16%

Raised/Donated Money

Question 17: Any other comments you would like to add?


SELECTION OF COMMENTS:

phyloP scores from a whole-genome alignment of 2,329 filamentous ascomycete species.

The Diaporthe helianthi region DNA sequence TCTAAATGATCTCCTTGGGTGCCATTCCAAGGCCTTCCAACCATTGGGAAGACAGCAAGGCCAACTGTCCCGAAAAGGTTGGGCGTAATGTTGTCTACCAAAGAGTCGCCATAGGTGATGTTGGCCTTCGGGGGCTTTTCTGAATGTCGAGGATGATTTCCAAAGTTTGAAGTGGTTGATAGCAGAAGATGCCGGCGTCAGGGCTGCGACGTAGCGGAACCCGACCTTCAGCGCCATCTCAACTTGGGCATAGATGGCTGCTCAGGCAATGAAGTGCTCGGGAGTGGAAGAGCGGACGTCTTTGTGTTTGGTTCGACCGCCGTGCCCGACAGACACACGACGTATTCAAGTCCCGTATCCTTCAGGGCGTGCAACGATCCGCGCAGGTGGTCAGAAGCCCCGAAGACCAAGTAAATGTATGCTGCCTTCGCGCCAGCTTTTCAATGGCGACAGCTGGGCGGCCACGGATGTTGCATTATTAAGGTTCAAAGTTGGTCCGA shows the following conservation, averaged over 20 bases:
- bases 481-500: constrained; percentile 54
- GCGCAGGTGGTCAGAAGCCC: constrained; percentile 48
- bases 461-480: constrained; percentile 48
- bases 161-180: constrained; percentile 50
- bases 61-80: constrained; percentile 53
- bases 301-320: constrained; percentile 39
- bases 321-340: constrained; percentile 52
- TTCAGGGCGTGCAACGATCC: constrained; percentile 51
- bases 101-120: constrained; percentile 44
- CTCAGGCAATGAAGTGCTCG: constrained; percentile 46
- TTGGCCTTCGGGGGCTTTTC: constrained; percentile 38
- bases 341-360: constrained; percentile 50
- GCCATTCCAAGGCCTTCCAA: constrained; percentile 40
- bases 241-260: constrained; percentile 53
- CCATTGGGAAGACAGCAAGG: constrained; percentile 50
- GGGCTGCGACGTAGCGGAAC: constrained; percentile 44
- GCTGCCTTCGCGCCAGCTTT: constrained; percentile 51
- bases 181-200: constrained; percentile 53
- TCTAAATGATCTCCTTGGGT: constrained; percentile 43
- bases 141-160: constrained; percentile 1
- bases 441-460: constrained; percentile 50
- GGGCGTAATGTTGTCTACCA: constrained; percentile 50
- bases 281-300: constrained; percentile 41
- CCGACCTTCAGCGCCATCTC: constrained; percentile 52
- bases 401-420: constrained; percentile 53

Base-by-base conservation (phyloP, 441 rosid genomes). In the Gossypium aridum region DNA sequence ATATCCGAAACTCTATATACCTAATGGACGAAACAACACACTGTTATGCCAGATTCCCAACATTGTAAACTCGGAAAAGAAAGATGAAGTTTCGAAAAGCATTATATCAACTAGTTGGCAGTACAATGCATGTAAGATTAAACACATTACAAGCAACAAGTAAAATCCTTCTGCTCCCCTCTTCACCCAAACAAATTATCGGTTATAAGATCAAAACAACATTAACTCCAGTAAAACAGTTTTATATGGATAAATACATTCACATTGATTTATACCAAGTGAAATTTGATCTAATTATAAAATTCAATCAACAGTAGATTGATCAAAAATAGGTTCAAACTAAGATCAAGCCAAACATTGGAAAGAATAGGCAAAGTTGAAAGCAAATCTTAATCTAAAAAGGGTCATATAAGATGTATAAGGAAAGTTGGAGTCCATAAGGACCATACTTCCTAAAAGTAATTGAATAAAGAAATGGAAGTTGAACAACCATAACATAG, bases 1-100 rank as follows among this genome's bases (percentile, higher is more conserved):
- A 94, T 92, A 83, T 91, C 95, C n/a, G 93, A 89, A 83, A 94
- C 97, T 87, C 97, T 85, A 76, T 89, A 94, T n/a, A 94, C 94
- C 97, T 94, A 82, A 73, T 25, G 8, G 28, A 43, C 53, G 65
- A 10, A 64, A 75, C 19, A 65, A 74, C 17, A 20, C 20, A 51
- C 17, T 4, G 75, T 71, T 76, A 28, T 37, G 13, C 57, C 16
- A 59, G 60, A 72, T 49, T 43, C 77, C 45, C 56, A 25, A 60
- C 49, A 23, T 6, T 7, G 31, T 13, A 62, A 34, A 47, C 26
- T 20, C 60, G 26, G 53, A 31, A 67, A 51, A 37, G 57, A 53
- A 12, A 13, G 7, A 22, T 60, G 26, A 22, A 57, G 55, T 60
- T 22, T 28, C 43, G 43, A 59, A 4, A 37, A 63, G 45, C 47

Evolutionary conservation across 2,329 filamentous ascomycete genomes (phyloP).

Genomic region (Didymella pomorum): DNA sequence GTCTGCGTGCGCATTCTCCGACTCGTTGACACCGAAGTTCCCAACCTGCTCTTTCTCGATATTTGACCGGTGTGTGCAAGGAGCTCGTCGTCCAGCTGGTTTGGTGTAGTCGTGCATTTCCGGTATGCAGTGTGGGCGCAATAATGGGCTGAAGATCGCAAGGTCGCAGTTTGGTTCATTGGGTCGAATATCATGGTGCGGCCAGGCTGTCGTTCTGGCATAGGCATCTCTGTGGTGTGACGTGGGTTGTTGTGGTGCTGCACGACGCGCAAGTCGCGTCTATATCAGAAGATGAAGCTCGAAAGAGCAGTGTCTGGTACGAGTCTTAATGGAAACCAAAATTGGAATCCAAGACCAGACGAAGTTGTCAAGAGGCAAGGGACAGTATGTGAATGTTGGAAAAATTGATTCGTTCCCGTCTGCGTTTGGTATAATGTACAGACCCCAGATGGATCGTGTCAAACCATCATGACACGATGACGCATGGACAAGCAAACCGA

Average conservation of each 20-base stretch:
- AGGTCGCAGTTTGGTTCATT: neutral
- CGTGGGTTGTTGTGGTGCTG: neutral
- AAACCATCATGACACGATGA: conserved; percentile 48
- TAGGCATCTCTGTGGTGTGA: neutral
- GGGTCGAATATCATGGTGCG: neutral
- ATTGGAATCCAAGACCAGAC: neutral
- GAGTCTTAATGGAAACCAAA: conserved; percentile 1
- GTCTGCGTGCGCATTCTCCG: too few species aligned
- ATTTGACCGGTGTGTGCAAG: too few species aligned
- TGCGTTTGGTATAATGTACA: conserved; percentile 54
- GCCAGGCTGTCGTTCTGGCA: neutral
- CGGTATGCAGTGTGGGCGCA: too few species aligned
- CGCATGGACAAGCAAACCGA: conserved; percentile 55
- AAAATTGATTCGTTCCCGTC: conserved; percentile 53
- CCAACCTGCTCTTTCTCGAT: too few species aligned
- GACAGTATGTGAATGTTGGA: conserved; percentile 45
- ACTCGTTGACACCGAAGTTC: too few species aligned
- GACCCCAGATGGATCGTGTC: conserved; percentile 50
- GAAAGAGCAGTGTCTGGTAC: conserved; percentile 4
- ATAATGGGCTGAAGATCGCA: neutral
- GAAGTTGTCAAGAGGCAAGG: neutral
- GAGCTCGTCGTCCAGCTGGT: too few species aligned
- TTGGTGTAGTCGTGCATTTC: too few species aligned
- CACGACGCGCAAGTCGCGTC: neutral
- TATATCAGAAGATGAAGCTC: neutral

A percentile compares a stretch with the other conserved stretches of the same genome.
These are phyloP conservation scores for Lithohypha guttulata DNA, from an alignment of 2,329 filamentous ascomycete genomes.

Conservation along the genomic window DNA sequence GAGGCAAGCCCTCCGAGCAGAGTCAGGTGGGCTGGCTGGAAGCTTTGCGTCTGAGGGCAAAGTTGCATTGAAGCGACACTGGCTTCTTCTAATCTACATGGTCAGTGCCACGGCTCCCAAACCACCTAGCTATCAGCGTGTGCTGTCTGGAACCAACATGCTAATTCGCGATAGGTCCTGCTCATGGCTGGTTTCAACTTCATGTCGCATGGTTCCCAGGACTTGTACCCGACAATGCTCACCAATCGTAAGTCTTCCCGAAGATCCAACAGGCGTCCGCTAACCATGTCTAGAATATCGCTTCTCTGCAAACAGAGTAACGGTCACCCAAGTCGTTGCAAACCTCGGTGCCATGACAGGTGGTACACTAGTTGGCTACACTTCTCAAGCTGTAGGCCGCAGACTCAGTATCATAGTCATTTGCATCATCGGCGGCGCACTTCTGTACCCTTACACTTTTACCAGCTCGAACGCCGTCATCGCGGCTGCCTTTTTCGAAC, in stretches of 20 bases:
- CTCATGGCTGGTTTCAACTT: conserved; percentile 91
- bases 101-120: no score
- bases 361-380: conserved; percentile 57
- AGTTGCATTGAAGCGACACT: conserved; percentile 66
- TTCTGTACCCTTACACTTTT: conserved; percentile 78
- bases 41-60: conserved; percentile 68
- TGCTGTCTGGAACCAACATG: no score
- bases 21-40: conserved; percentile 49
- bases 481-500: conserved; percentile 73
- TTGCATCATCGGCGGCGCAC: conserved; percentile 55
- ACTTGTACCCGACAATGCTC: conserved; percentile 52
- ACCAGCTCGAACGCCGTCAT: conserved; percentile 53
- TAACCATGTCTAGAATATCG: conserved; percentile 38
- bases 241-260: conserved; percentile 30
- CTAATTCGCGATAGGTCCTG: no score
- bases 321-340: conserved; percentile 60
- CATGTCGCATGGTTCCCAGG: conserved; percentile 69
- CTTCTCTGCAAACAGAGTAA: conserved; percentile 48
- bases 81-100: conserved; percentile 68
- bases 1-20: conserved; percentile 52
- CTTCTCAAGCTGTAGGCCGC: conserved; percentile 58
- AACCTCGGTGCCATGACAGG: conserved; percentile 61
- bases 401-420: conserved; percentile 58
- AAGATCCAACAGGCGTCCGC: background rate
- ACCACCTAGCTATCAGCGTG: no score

There was absolutely no time for me to reflect back on what had happened. I was basically at school 24/7 from when the earthquake happened till the day I left. Outside of the students, I didn't see a single ounce of emotion from any of the people here. I guess I got caught up in that... and I haven't had a chance to be sad, or angry, or frustrated, or whatever. Pretty sure that's not healthy - haha. I sometimes think back on the time after the earthquake, tsunami, and nuclear situation, and it literally makes me feel sick. I get uncontrollable waves of sadness, and anger. If I think too much about it I cant eat or sleep properly because I get so upset. The whole big mess still affects me terribly. I suppose my situation after coming back only fuels the negative emotions things have been very difficult for me and the treatment from my work place (and several other people) has made me lose all the passion to live and work in Japan that I once had. People who I considered friends have turned their backs on me or been outwardly offensive, for no reason other than the fact I evacuated temporarily and in hind sight, Im more than positive I made the right choice too, as the level of contamination where I lived sky-rocketed during the time I was away, and you cant trust the Japanese Government to do anything to keep you safe! What is so wrong with wanting to protect my child from harm?! Im sure that most people havent had the same sort of reaction as this, but my own personal experience has been nothing short of terrible. Im worried that once I leave, this kind of negative image will be stamped so firmly in my mind that I will never want to come back to Japan and this upsets me very much. My biggest complaints are not with JET or the Japanese government, but with the Tokyo Electric Company. If they hadnt been so stubborn, I would still be working in Fukushima and I wouldnt be doing a crap ton of paperwork. I would really like to say that all the Japanese people I encountered were very helpful and I experienced no racial bias. I have experienced some Fukushima bias from people in XXX Prefecture, not employment, just some less than friendly comments. (They didnt know I could understand them, and quickly apologized once I had a few choice words of my own). Our amazing JET community in Fukushima was absolutely AMAZING following the earthquake and absolutely crucial for me ability to stay calm during the earthquake. If it were not for my fellow JETs in Fukushima, this situation would have been much, much more stressful and nervewracking, but because I had such a great support group, it was much easier to handle. CLAIR and the JET Program deserves credit for bringing us together, but I think FUJET also deserves a lot of credit. On the other hand, CLAIR pretty much failed in every other respect. It took way too long for CLAIR to do anything after the quake and the things they did do was absolutely not enough. I was quite disappointed by that. But it definitely forced us JETs to come together and work to make sure every last one of us was okay, and that in itself was amazing.